Money laundering and terrorist financing indicators – Virtual currency transactions

This guidance on suspicious transactions is applicable to all reporting entities (REs) that are subject to the Proceeds of Crime (Money Laundering) and Terrorist Financing Act (PCMLTFA) and associated Regulations. It is recommended that this guidance be read in conjunction with other suspicious transaction report (STR) guidance, including:

  • What is a suspicious transaction?
  • Reporting suspicious transactions to FINTRAC

Money laundering (ML) and terrorist financing (TF) indicators are potential red flags that could initiate suspicion or indicate that something may be unusual in the absence of a reasonable explanation. Red flags typically stem from one or more factual characteristics, behaviours, patterns or other contextual factors that identify irregularities related to financial transactions. These often present inconsistencies with what is expected of your client based on what you know about them.

The ML/TF indicators in this guidance were developed by FINTRAC through a review of ML/TF cases, a review of high quality STRs, published literature by industry and international organizations such as the Financial Action Task Force (FATF) and the Egmont Group, and consultation with select RE sectors. These ML/TF indicators do not cover every possible situation but were developed to provide you with a general understanding of what is or could be unusual or suspicious. On its own, a single ML/TF indicator may not appear suspicious. However, observing an ML/TF indicator(s) could lead you to conduct an assessment of the transaction(s) to determine whether there are further facts, contextual elements or additional ML/TF indicators that require the submission of an STR.

Criminal organizations often combine various methods in different ways in order to avoid the detection of ML/TF. If you detect unusual or suspicious behaviour or a transaction that prompts the need for an assessment, ML/TF indicators combined with facts and context can help you determine if there are reasonable grounds to suspect that the transaction is related to the commission or attempted commission of an ML/TF offence. These ML/TF indicators may also be used to explain or articulate the rationale for your reasonable grounds to suspect in the narrative portion of an STR, as they provide valuable information from a financial intelligence perspective.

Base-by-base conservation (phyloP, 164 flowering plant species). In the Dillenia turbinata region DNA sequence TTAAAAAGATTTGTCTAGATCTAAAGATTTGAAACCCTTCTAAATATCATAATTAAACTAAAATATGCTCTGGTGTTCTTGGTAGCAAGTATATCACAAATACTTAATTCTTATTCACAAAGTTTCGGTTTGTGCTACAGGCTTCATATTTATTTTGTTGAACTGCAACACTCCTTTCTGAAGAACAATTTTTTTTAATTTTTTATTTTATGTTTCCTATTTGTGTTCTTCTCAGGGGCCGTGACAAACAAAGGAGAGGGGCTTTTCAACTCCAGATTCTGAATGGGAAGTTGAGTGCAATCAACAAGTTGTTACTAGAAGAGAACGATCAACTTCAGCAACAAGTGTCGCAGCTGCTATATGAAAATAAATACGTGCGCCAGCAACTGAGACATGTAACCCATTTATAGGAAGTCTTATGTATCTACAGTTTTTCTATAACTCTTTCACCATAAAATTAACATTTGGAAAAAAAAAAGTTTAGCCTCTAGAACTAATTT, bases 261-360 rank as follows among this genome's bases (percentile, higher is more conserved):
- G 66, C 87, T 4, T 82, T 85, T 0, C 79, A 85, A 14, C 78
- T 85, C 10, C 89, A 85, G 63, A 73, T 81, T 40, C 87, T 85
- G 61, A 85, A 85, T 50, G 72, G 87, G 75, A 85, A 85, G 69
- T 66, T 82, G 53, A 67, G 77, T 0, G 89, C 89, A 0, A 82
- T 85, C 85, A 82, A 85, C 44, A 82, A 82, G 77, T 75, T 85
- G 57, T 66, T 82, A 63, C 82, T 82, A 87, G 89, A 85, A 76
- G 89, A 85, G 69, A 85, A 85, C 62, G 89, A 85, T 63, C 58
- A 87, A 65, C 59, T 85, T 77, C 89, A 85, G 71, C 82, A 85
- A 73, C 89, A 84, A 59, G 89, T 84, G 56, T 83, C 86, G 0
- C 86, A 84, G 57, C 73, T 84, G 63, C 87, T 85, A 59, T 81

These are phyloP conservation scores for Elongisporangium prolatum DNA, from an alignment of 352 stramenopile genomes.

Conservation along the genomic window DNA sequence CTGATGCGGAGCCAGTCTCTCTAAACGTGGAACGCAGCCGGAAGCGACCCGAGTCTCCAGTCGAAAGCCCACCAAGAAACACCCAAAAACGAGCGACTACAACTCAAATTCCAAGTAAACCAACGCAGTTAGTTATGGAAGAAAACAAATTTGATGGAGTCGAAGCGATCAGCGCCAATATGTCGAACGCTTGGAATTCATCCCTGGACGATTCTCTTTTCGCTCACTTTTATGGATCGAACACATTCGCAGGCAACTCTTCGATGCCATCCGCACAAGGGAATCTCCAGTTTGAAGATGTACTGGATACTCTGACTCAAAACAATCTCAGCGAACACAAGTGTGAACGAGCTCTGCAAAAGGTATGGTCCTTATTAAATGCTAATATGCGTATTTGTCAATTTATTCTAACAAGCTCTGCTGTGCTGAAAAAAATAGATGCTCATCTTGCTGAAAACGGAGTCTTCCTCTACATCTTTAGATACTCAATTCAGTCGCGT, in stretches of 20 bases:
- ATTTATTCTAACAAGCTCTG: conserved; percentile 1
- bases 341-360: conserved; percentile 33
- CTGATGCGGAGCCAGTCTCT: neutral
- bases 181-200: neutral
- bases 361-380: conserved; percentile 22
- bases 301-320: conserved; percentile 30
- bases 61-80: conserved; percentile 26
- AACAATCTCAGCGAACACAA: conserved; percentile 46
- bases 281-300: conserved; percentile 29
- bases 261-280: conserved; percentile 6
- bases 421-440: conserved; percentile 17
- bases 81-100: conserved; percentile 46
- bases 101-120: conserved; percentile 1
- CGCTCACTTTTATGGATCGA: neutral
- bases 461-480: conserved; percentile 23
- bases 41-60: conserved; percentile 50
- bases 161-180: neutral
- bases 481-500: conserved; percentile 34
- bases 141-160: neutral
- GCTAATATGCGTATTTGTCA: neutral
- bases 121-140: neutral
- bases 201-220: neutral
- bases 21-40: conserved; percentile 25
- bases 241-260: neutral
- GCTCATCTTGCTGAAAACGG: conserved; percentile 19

Important considerations
One piece of the puzzle
The ML/TF indicators in this guidance are not an exhaustive list of ML/TF indicators to support all suspicious scenarios. These ML/TF indicators should be considered as examples to guide the development of your own process to determine when you have reasonable grounds to suspect that the transaction is related to the commission or attempted commission of an ML/TF offence. These ML/TF indicators are one piece of the puzzle and are designed to complement your own STR program and can be used in conjunction with other publicly-available ML/TF indicators.

During an assessment, FINTRAC will review your policies and procedures to see how you use ML/TF indicators within your STR program. Part of the assessment will include evaluating how the actual policies follow your documented approach and determining its effectiveness with respect to the use of ML/TF indicators. This can include a review of transactions to determine how your STR program identifies potential STRs and assesses them using facts, context and ML/TF indicators. For example, you can receive questions if you have not reported an STR for a client you have assessed as high-risk and that client activity also matches against multiple ML/TF indicators.

Combination of facts, context and ML/TF indicators
If the context surrounding a transaction is suspicious, it could lead you to assess a client’s financial transactions. Facts, context and ML/TF indicators need to be assessed to determine whether there are reasonable grounds to suspect that the transaction is related to the commission or attempted commission of an ML/TF offence. On its own, a single financial transaction or ML/TF indicator may not appear suspicious. However, this does not mean you should stop your assessment. Additional facts or context about the associated individual or their actions may help you reach the reasonable grounds to suspect threshold.

Alert or triggering system